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November 25, 2008

A Great Write-Up In Advance Of Stella's Philly Show

Three Really Funny Dudes at the Keswick Theater

By John Steele

Updated 10:27 AM EST, Tue, Nov 25, 2008



Throughout the history, great comedic troupes have either come in pairs (Abbot and Costello, Laurel and Hardy, Spade and Farley) or in larger groups, but Wain, Showalter and Black prove easily, prove that three is funny.

All accomplished comedians in their own right, Showalter, Black and Wain combined in 1997 to form "Stella," a comedy troupe that became a mainstay in New York's Greenwich Village. In 2005, the show premiered on Comedy Central. Now, "Stella" is back on stage as their show was originally intended and the trio is bringing the funny this Sunday, November 30, to the Keswick Theater.

After meeting at NYU in 1988, the three friends started the famous comedy troupe "The State." "The State" quickly became a national phenomenon, drawing tours, lofty critical acclaim and an adoring fan base. The sketch troupe became a television show for MTV and is, to this day, considered one of the best things ever to come out of the network.

In 2001, Showalter and Wain released their collaborative film, "Wet Hot American Summer," a cult classic about the last day of summer camp in 1981. The film stars Showalter, Black and Wain along with Janeane Garofalo, David Hyde Pierce, Molly Shannon, Paul Rudd, Amy Poehler, Elizabeth Banks, and many others.

Michael Ian Black has also had his forays into the film world, as a writer/director of the film "Wedding Daze" and the writer on "Run Fatboy Run." He now has a book of essays called "My Custom Van," released earlier this year.

Michael Showalter has a new comedy CD entitled, "Sandwiches and Cats" that is on shelves now and David Wain just finished up "Role Models," a film he co-wrote and directed with Paul Rudd, Shawn William Scott and McLovin (Christopher Mintz-Plasse).

Like many great teams, there is something magical and exciting when these guys reunite. After all, with three great comedic minds on stage at once, you will forget about Laurel and Hardy. You will forget about Abbot and Costello. You will be too busy laughing to remember that this is unconventional, random, absurdist humor. All you will remember are the laughs.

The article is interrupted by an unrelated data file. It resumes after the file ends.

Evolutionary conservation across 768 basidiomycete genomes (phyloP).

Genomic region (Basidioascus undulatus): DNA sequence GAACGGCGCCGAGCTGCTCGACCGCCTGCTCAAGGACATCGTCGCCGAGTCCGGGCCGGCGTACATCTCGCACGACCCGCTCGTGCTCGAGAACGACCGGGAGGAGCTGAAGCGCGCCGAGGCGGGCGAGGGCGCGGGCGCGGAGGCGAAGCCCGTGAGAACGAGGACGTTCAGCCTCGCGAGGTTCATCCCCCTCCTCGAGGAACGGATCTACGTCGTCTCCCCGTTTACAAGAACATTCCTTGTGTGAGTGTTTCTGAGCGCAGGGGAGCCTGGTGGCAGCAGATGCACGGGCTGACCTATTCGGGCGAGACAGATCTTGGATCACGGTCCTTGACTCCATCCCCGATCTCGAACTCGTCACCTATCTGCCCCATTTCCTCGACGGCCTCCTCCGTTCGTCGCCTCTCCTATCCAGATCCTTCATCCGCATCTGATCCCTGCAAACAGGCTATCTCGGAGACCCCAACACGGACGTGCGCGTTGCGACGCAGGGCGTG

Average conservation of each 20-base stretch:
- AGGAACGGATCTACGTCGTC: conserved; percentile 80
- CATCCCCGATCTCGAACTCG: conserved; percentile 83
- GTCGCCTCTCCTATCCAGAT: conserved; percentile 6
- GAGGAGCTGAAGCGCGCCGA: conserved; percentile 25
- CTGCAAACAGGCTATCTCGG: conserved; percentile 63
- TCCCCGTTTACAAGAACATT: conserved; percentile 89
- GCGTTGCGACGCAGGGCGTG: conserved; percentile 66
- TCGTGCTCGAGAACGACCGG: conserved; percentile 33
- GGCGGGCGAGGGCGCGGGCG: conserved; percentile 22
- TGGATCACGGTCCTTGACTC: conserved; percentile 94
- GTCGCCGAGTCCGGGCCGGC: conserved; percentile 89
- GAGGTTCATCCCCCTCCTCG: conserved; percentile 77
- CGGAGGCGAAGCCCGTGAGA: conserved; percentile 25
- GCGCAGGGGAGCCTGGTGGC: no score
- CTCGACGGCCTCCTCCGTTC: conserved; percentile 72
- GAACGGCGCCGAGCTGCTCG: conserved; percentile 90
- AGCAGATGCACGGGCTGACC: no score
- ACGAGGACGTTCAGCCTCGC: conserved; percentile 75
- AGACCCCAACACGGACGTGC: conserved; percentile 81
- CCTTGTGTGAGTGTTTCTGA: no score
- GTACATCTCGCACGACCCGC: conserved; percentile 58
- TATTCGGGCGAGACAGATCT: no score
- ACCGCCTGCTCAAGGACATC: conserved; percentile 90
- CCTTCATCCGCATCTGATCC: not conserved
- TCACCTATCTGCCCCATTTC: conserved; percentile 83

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Aww, well isn't that nice? I anticipte more happy reviews in the near future.

(i will say first, but as soon as it loads i'm sure someone else will have beaten me.)


(well sonofabitch)

Muffin MacGuffin

That's a really great article, but has the writer never heard of the Marx Brothers? Or the Three Stooges?


Jonas Brothers? HANSON? Legendary things come in threes.

Except Matrix movies, of course.


Speaking of threes, what about the Marx bros.?


And lest we forget, the Marx Brothers.


there were four marx brothers.

poor Zeppo.


Seriously, no one remembers Zeppo? Poor damn Zeppo. I just want to hug that straight man. Life must have really sucked for him that three out of six posts didn't remember him and three out of three Marx bros references didn't remember him. I'll assume the other three posts didn't reference the Marx bros because they remembered Zeppo. That makes me feel less sad.

Poor Zeppo.


There were five Marx brothers. Poor Gummo is even more ignored than Zeppo.

There were also five Stooges, if you count Shemp, and Matt Besser's grandfather Joe.


Congrats on the write-up. I hope the tour kicks ass.


oooh, busted. You are right R. BUT, Gummo never appeared in any movies. He was just their agent. It makes sense no one knows him.

But Zeppo, he was in all the greats: Animal Crackers, Duck Soup, Horsefeathers, Monkey Business, and Coconauts. Still, unremembered. I say again, poor Zeppo.

(still, nice call R :)

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